At the end of the last century, the Sierra Nevada captured an average of 8.76 million acre-feet of water critical to the nation’s largest food-producing region. By mid-century, a new study projects, the average will fall to 4 million acre-feet; and by century’s end, 1.81 million acre-feet.
Prompted by the collapse of fish populations, the State Water Resources Control Board is trying to prevent humans from totally drying up these rivers each year. The regulators’ lodestar for how much water the rivers need is the amount of water a Chinook salmon needs to migrate.
Montgomery is known for fostering collaborative relationships among stakeholders and as a leader in protecting and restoring water quality within California and throughout the Southwest and the Pacific Islands. He is currently serving as the Assistant Director of the Water Division in the US Environmental Protection Agency (Region 9).
There’s every reason to expect that 2019 will be far better, largely because of Measure W, which was passed by voters in November. The initiative imposes a Los Angeles County parcel tax that will generate $300 million per year to reduce pollution from runoff and capture storm water to add to the water supply.
The Sustainable Groundwater Management Act defines sustainable groundwater management in terms of avoiding six undesirable results defined in the legislation: declining groundwater levels, reduction in groundwater storage, land subsidence, sea water intrusion, water quality degradation, and depletion of interconnected surface water. Of these six undesirable results, the one that has spurred the most discussion has been surface water depletions. At the Groundwater Resources Association’s Western Groundwater Congress held this fall, a panel of speakers offered their perspectives on surface water-groundwater interactions under SGMA.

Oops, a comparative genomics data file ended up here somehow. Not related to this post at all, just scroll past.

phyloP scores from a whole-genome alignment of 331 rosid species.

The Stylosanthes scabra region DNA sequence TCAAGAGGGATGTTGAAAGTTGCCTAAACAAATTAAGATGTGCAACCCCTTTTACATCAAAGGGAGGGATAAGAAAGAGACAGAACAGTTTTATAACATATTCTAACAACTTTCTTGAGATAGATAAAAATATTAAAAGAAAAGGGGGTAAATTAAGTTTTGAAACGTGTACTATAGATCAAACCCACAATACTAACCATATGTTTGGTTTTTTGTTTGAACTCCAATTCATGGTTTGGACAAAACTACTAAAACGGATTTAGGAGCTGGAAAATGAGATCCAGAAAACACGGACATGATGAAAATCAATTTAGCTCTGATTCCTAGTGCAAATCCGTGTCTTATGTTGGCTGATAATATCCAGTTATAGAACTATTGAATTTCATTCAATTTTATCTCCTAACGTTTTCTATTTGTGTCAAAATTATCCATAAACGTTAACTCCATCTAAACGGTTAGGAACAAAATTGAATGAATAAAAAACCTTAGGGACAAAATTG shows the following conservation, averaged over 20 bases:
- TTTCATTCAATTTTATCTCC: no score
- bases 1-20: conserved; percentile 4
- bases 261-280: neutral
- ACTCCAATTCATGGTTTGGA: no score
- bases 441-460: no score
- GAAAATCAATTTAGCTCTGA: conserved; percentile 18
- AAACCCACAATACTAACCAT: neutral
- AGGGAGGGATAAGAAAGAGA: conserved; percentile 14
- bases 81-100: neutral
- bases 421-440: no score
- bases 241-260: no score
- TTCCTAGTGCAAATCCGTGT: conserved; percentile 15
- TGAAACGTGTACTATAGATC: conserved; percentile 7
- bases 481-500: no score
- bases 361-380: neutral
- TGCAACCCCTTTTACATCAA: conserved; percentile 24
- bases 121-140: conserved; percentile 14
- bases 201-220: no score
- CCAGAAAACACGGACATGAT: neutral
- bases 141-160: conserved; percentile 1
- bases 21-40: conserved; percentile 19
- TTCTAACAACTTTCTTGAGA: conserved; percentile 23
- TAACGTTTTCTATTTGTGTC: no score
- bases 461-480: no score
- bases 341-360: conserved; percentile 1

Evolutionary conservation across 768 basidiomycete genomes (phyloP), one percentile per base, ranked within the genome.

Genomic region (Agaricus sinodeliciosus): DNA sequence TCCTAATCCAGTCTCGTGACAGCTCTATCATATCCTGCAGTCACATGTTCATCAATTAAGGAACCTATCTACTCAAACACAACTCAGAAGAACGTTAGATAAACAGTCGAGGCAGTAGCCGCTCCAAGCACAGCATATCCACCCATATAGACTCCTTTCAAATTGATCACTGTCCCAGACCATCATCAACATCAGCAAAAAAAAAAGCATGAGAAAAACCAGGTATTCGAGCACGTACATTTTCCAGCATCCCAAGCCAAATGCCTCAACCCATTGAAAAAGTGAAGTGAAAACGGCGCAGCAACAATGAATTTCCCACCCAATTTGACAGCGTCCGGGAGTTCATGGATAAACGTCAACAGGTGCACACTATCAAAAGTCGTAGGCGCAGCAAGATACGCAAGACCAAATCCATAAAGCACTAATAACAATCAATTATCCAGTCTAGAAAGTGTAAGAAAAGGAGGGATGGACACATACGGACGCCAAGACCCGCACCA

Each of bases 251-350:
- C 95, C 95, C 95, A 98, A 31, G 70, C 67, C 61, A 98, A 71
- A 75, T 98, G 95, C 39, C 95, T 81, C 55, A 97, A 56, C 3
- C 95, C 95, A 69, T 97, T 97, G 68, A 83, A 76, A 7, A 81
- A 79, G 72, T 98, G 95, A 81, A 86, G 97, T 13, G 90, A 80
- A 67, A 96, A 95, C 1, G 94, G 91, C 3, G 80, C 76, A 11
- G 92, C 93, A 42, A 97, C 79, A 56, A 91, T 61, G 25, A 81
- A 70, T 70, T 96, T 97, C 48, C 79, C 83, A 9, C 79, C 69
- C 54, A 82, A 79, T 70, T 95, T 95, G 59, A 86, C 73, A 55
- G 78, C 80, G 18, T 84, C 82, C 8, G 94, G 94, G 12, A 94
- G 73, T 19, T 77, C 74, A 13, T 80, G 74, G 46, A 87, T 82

Register now for one of our most popular events – Water 101, which for the first time will include an optional daylong tour examining one of California’s most critical resources, groundwater. Water 101, to be held Feb. 7 at McGeorge School of Law in Sacramento, details the history, geography, legal and political facets of water in California as well as hot topics currently facing the state.
Comments are being taken through Jan. 4 on the way Butte County and the rest of the state has been divided up to manage groundwater. Under the Sustainable Groundwater Management Act, the major aquifers in the state are being divided into basins.